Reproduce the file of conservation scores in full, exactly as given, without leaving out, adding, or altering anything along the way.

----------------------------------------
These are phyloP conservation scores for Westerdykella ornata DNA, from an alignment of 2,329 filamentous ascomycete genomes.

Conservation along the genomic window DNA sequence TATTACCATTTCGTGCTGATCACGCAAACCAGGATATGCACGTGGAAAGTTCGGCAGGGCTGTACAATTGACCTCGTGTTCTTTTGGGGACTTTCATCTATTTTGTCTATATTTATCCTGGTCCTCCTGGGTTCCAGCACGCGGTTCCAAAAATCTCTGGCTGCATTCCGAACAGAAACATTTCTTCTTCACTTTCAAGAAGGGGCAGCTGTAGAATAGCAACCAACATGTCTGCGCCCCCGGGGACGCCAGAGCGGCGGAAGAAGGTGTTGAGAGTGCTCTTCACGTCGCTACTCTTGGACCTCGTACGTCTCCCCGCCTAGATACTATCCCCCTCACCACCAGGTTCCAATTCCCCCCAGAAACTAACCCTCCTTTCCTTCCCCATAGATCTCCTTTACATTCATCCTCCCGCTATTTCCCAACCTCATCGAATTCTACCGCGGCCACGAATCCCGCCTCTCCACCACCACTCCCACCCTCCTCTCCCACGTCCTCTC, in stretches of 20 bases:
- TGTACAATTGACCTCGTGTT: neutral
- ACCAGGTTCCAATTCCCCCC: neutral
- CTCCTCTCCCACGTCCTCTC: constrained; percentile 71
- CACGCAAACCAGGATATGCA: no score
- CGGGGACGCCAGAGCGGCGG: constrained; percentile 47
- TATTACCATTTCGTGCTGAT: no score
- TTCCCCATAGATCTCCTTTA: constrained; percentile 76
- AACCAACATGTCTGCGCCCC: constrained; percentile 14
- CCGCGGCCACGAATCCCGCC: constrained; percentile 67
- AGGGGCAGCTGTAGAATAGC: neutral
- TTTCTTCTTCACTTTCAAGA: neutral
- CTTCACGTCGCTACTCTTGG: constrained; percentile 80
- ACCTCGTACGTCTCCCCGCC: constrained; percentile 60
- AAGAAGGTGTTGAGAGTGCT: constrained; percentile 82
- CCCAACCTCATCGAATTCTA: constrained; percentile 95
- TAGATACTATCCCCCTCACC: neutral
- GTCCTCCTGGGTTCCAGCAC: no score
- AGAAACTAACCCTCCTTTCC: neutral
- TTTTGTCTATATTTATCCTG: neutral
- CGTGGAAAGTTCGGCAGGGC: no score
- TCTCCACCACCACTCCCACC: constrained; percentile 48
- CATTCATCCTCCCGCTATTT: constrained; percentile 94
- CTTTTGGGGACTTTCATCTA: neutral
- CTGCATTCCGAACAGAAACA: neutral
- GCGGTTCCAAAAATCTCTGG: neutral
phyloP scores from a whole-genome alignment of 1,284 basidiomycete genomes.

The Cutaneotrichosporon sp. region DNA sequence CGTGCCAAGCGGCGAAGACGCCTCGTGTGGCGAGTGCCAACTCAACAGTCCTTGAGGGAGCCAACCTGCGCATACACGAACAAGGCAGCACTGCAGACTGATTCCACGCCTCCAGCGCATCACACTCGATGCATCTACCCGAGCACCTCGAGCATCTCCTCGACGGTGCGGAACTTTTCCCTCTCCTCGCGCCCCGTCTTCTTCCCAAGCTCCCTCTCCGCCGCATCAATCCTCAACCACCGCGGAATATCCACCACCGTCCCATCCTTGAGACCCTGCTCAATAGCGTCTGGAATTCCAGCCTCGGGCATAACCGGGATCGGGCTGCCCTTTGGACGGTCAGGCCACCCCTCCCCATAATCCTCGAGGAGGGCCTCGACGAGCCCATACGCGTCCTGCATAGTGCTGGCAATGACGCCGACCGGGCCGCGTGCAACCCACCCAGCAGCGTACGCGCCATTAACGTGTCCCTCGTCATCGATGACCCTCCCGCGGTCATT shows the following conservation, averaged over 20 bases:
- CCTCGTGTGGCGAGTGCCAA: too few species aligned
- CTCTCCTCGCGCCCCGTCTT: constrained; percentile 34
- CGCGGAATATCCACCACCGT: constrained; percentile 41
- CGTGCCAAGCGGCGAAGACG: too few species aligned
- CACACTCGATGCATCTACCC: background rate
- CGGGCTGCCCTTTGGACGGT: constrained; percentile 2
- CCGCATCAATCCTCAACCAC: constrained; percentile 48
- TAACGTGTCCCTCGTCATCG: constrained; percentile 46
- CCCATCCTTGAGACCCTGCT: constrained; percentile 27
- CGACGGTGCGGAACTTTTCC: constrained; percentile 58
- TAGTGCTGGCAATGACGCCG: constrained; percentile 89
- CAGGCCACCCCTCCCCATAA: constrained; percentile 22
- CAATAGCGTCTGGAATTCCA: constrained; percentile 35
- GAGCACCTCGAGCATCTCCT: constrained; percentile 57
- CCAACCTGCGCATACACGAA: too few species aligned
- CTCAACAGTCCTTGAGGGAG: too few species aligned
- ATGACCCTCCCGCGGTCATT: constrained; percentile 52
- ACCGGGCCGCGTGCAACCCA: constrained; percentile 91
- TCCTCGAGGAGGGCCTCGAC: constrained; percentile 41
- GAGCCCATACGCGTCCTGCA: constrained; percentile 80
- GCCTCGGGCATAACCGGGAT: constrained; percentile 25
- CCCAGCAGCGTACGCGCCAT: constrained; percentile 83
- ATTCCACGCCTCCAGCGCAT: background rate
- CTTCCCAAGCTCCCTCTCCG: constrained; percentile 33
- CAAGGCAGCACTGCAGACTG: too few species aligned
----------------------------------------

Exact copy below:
These are phyloP conservation scores for Westerdykella ornata DNA, from an alignment of 2,329 filamentous ascomycete genomes.

Conservation along the genomic window DNA sequence TATTACCATTTCGTGCTGATCACGCAAACCAGGATATGCACGTGGAAAGTTCGGCAGGGCTGTACAATTGACCTCGTGTTCTTTTGGGGACTTTCATCTATTTTGTCTATATTTATCCTGGTCCTCCTGGGTTCCAGCACGCGGTTCCAAAAATCTCTGGCTGCATTCCGAACAGAAACATTTCTTCTTCACTTTCAAGAAGGGGCAGCTGTAGAATAGCAACCAACATGTCTGCGCCCCCGGGGACGCCAGAGCGGCGGAAGAAGGTGTTGAGAGTGCTCTTCACGTCGCTACTCTTGGACCTCGTACGTCTCCCCGCCTAGATACTATCCCCCTCACCACCAGGTTCCAATTCCCCCCAGAAACTAACCCTCCTTTCCTTCCCCATAGATCTCCTTTACATTCATCCTCCCGCTATTTCCCAACCTCATCGAATTCTACCGCGGCCACGAATCCCGCCTCTCCACCACCACTCCCACCCTCCTCTCCCACGTCCTCTC, in stretches of 20 bases:
- TGTACAATTGACCTCGTGTT: neutral
- ACCAGGTTCCAATTCCCCCC: neutral
- CTCCTCTCCCACGTCCTCTC: constrained; percentile 71
- CACGCAAACCAGGATATGCA: no score
- CGGGGACGCCAGAGCGGCGG: constrained; percentile 47
- TATTACCATTTCGTGCTGAT: no score
- TTCCCCATAGATCTCCTTTA: constrained; percentile 76
- AACCAACATGTCTGCGCCCC: constrained; percentile 14
- CCGCGGCCACGAATCCCGCC: constrained; percentile 67
- AGGGGCAGCTGTAGAATAGC: neutral
- TTTCTTCTTCACTTTCAAGA: neutral
- CTTCACGTCGCTACTCTTGG: constrained; percentile 80
- ACCTCGTACGTCTCCCCGCC: constrained; percentile 60
- AAGAAGGTGTTGAGAGTGCT: constrained; percentile 82
- CCCAACCTCATCGAATTCTA: constrained; percentile 95
- TAGATACTATCCCCCTCACC: neutral
- GTCCTCCTGGGTTCCAGCAC: no score
- AGAAACTAACCCTCCTTTCC: neutral
- TTTTGTCTATATTTATCCTG: neutral
- CGTGGAAAGTTCGGCAGGGC: no score
- TCTCCACCACCACTCCCACC: constrained; percentile 48
- CATTCATCCTCCCGCTATTT: constrained; percentile 94
- CTTTTGGGGACTTTCATCTA: neutral
- CTGCATTCCGAACAGAAACA: neutral
- GCGGTTCCAAAAATCTCTGG: neutral
phyloP scores from a whole-genome alignment of 1,284 basidiomycete genomes.

The Cutaneotrichosporon sp. region DNA sequence CGTGCCAAGCGGCGAAGACGCCTCGTGTGGCGAGTGCCAACTCAACAGTCCTTGAGGGAGCCAACCTGCGCATACACGAACAAGGCAGCACTGCAGACTGATTCCACGCCTCCAGCGCATCACACTCGATGCATCTACCCGAGCACCTCGAGCATCTCCTCGACGGTGCGGAACTTTTCCCTCTCCTCGCGCCCCGTCTTCTTCCCAAGCTCCCTCTCCGCCGCATCAATCCTCAACCACCGCGGAATATCCACCACCGTCCCATCCTTGAGACCCTGCTCAATAGCGTCTGGAATTCCAGCCTCGGGCATAACCGGGATCGGGCTGCCCTTTGGACGGTCAGGCCACCCCTCCCCATAATCCTCGAGGAGGGCCTCGACGAGCCCATACGCGTCCTGCATAGTGCTGGCAATGACGCCGACCGGGCCGCGTGCAACCCACCCAGCAGCGTACGCGCCATTAACGTGTCCCTCGTCATCGATGACCCTCCCGCGGTCATT shows the following conservation, averaged over 20 bases:
- CCTCGTGTGGCGAGTGCCAA: too few species aligned
- CTCTCCTCGCGCCCCGTCTT: constrained; percentile 34
- CGCGGAATATCCACCACCGT: constrained; percentile 41
- CGTGCCAAGCGGCGAAGACG: too few species aligned
- CACACTCGATGCATCTACCC: background rate
- CGGGCTGCCCTTTGGACGGT: constrained; percentile 2
- CCGCATCAATCCTCAACCAC: constrained; percentile 48
- TAACGTGTCCCTCGTCATCG: constrained; percentile 46
- CCCATCCTTGAGACCCTGCT: constrained; percentile 27
- CGACGGTGCGGAACTTTTCC: constrained; percentile 58
- TAGTGCTGGCAATGACGCCG: constrained; percentile 89
- CAGGCCACCCCTCCCCATAA: constrained; percentile 22
- CAATAGCGTCTGGAATTCCA: constrained; percentile 35
- GAGCACCTCGAGCATCTCCT: constrained; percentile 57
- CCAACCTGCGCATACACGAA: too few species aligned
- CTCAACAGTCCTTGAGGGAG: too few species aligned
- ATGACCCTCCCGCGGTCATT: constrained; percentile 52
- ACCGGGCCGCGTGCAACCCA: constrained; percentile 91
- TCCTCGAGGAGGGCCTCGAC: constrained; percentile 41
- GAGCCCATACGCGTCCTGCA: constrained; percentile 80
- GCCTCGGGCATAACCGGGAT: constrained; percentile 25
- CCCAGCAGCGTACGCGCCAT: constrained; percentile 83
- ATTCCACGCCTCCAGCGCAT: background rate
- CTTCCCAAGCTCCCTCTCCG: constrained; percentile 33
- CAAGGCAGCACTGCAGACTG: too few species aligned